1984 Reading Log
Kela Sowell

Part 1 Sections 1&2

Oceania is a totalitarian region run by a leader named Big Brother who belongs to a group called the Party. Every citizen's move is watched; no one really has control of anything except for Big Brother. A middle-aged man named Winston Smith is the main character within the novel. In Sections 1 and 2, he begins to question this society that he's known for as long as he can remember. Winston realizes how controlling Oceanian society is and his hate towards Big Brother therefore begins to grow. He begins to keep a diary (which is undoubtedly illegal) to keep his thoughts, which includes his hate for Big Brother.

"You had to live--did live, from habit that became instinct--in the assumption that every sound you made was overheard, and, except in darkness, every movement scrutinized" (Orwell 12-13).

A) What would be a government's ultimate motive to keep their people clueless?

B) How does a society such as this one even come about?

Learning Station #3

The rep of Big Brother's dayorder in Times of 12/3 is ungood and makes refs to unpersons. Speakwrite it in full and upsub before filing.

Part 1 Sections 3-6

In this portion of the book, Winston begins to really ruminate upon why the Party loves to control people's thoughts. Needless to say, I wonder the same thing. How can a government be so corrupt as to brainwash all of their people? The Party is so clandestine in the way they influence their people that not only do the citizens believe in the Party, but everything that the Party does is automatically august. It amazes me how the higher power is able to just sit back and watch as they destroy the lives of their own citizens. Anyone who isn't indulgent towards the Party like everyone else is quelled. The higher authority just has an inveterate ache for control and power.

Part 1 Sections 7&8

A) Is life in the book as bad as it seems?

Overall, Oceanian society is undoubtedly not the best place to be. However, with the way that the Party describes the world before, is Oceania a better place to be? Is the Party just making up stories to gain more power? After all, “It struck [Winston] that the truly characteristic thing about modern life was not its cruelty and insecurity, but simply its bareness, its dinginess, its listlessness” (Orwell 85). It's really not a struggle living under the control of the Party, but it's the dullness and individuality between people that seems to be missing. For Winston, the control and lack of individuality that the Party promotes is what makes his society undesirable.

B) Why do you think Winston has so much faith that O'Brien is on his side?
C) What does Winston mean when he says that all hope lies in the proles?

Part 2 Sections 1-3

Winston and Julia's relationship happened only because Julia was able to notice that Winston was anti-Party. She tells Winston, "'It was something in your face. I thought I’d take a chance. I’m good at spotting people who don’t belong. As soon as I saw you I knew you were against them'" (Orwell 135). Within their first couple of meetings, they confess their love for each other although they really don't even know much about each other. Not only do they claim to love each other, but their relationship is quite sexual. They decide to make love on their first private meeting. Although they do seem happy, I think Winston and Julia are just moving way too fast in their relationship. Their overall relationship probably isn't even based off of love.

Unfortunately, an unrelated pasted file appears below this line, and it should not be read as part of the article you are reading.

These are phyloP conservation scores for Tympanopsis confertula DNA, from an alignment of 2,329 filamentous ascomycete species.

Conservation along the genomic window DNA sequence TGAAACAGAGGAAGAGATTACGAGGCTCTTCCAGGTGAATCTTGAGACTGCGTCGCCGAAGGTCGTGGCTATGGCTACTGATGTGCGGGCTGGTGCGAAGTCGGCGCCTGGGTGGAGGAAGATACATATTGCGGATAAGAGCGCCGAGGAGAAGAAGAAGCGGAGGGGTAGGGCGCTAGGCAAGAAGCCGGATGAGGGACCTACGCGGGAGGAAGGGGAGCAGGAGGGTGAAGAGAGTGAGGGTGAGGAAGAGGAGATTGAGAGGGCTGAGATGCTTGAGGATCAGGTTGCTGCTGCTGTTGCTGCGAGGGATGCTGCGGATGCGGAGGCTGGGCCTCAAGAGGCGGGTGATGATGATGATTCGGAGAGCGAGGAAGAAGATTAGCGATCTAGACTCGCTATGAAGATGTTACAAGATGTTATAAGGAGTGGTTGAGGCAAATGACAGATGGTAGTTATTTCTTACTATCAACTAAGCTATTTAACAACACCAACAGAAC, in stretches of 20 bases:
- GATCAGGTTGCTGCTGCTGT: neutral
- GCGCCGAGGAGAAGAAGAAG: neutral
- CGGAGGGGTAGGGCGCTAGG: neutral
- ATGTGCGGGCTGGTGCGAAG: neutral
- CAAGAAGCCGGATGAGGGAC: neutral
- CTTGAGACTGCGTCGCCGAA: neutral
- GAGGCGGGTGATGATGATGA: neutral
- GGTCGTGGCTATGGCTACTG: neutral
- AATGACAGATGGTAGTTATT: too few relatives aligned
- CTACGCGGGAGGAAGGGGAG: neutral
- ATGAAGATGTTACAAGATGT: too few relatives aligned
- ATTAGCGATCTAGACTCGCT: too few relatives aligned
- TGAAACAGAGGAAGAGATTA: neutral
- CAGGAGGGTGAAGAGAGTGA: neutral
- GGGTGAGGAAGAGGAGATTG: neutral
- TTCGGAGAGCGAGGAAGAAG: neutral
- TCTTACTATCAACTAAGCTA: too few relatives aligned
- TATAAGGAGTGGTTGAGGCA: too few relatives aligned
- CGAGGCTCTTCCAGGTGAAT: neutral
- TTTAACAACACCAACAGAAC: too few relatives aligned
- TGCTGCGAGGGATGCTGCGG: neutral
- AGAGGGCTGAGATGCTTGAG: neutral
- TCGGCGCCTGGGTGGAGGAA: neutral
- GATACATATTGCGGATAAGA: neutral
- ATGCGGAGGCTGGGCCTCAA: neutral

Big Brother Slogan Poster

The message that my poster is trying to convey is how people cannot handle freedom. Freedom will get people nowhere and those people are therefore enslaved by it. That message can be seen in the picture at the top. Those who are enslaved by freedom don't know how to handle it and cannot take care of themselves as a result. However, lack of freedom will give people the chance to be looked after, specifically by the Party. Humans need to be protected. In order to be protected, the Party watches everyone, anytime and anywhere.

Part 2 sections 4-8

“Of all the crimes that a Party member could commit, this one was the least possible to conceal" (Orwell 150).

“Sometimes, too, they talked of engaging in active rebellion against the Party, but with no notion of how to take the first step" (Orwell 165).

“He had the sensation of stepping into the dampness of a grave, and it was not much better because he had always known that the grave was there and waiting for him" (Orwell 173).

“When once you were in the grip of the Party, what you felt or did not feel, what you did or refrained from doing, made literally no difference. Whatever happened you vanished, and neither you nor your actions were ever heard of again" (Orwell 179).

“There is no possibility that any perceptible change will happen within our own lifetime" (Orwell 190-191).

Article Summary

"Lies My Teacher Taught Me: Everything Your American History Textbook Got Wrong" by Alexander Saxton explains how many American History textbooks leave out many negative aspects in order to sugarcoat our history. Take a glorified American Hero such as George Washington or Abraham Lincoln for example. Although they're really not bad guys, the bad things and mistakes that they had throughout their lifetime are most likely not mentioned within most American History textbooks. However, the textbooks have no trouble including how our past American heroes went through such a struggle to make it out alive at the end. The point is, the message that these books want to get across is that these great American Heroes did so much to ensure that we have the life that we live today. Yet, they leave out the part that these heroes did make mistakes just to further emphasize the idea of "America the Great."

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